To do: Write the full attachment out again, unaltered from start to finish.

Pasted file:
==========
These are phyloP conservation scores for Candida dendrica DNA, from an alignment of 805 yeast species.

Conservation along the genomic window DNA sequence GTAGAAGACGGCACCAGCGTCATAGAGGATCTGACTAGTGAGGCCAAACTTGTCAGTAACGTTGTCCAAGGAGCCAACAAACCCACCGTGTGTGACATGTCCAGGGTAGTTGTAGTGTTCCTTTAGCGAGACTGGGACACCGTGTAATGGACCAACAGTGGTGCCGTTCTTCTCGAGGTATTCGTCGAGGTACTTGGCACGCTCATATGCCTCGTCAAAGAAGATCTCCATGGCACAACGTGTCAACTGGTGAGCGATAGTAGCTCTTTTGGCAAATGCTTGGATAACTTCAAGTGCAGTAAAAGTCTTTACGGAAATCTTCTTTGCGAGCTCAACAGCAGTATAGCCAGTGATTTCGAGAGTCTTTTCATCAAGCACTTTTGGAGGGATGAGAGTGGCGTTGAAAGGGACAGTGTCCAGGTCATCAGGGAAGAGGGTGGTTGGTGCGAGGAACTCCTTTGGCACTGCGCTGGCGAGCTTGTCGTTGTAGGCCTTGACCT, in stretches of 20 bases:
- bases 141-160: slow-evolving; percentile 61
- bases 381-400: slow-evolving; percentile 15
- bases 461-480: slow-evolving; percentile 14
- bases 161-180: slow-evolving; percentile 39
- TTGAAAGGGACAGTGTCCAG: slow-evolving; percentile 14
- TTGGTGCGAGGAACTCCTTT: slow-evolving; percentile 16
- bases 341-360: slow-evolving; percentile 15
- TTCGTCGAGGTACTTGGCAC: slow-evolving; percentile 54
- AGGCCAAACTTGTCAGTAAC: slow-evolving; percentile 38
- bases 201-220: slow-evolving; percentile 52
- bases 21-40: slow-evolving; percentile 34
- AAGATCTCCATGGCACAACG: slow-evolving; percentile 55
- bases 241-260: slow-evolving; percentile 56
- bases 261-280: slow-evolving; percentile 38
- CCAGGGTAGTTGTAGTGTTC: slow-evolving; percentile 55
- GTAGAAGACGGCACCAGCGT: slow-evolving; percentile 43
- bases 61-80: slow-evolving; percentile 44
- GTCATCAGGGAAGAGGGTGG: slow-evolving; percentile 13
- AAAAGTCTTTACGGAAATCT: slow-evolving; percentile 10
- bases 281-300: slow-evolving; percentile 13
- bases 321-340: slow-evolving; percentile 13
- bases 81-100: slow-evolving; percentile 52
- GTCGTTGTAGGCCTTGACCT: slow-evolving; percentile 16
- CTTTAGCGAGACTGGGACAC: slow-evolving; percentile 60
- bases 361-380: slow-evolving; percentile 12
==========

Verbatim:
These are phyloP conservation scores for Candida dendrica DNA, from an alignment of 805 yeast species.

Conservation along the genomic window DNA sequence GTAGAAGACGGCACCAGCGTCATAGAGGATCTGACTAGTGAGGCCAAACTTGTCAGTAACGTTGTCCAAGGAGCCAACAAACCCACCGTGTGTGACATGTCCAGGGTAGTTGTAGTGTTCCTTTAGCGAGACTGGGACACCGTGTAATGGACCAACAGTGGTGCCGTTCTTCTCGAGGTATTCGTCGAGGTACTTGGCACGCTCATATGCCTCGTCAAAGAAGATCTCCATGGCACAACGTGTCAACTGGTGAGCGATAGTAGCTCTTTTGGCAAATGCTTGGATAACTTCAAGTGCAGTAAAAGTCTTTACGGAAATCTTCTTTGCGAGCTCAACAGCAGTATAGCCAGTGATTTCGAGAGTCTTTTCATCAAGCACTTTTGGAGGGATGAGAGTGGCGTTGAAAGGGACAGTGTCCAGGTCATCAGGGAAGAGGGTGGTTGGTGCGAGGAACTCCTTTGGCACTGCGCTGGCGAGCTTGTCGTTGTAGGCCTTGACCT, in stretches of 20 bases:
- bases 141-160: slow-evolving; percentile 61
- bases 381-400: slow-evolving; percentile 15
- bases 461-480: slow-evolving; percentile 14
- bases 161-180: slow-evolving; percentile 39
- TTGAAAGGGACAGTGTCCAG: slow-evolving; percentile 14
- TTGGTGCGAGGAACTCCTTT: slow-evolving; percentile 16
- bases 341-360: slow-evolving; percentile 15
- TTCGTCGAGGTACTTGGCAC: slow-evolving; percentile 54
- AGGCCAAACTTGTCAGTAAC: slow-evolving; percentile 38
- bases 201-220: slow-evolving; percentile 52
- bases 21-40: slow-evolving; percentile 34
- AAGATCTCCATGGCACAACG: slow-evolving; percentile 55
- bases 241-260: slow-evolving; percentile 56
- bases 261-280: slow-evolving; percentile 38
- CCAGGGTAGTTGTAGTGTTC: slow-evolving; percentile 55
- GTAGAAGACGGCACCAGCGT: slow-evolving; percentile 43
- bases 61-80: slow-evolving; percentile 44
- GTCATCAGGGAAGAGGGTGG: slow-evolving; percentile 13
- AAAAGTCTTTACGGAAATCT: slow-evolving; percentile 10
- bases 281-300: slow-evolving; percentile 13
- bases 321-340: slow-evolving; percentile 13
- bases 81-100: slow-evolving; percentile 52
- GTCGTTGTAGGCCTTGACCT: slow-evolving; percentile 16
- CTTTAGCGAGACTGGGACAC: slow-evolving; percentile 60
- bases 361-380: slow-evolving; percentile 12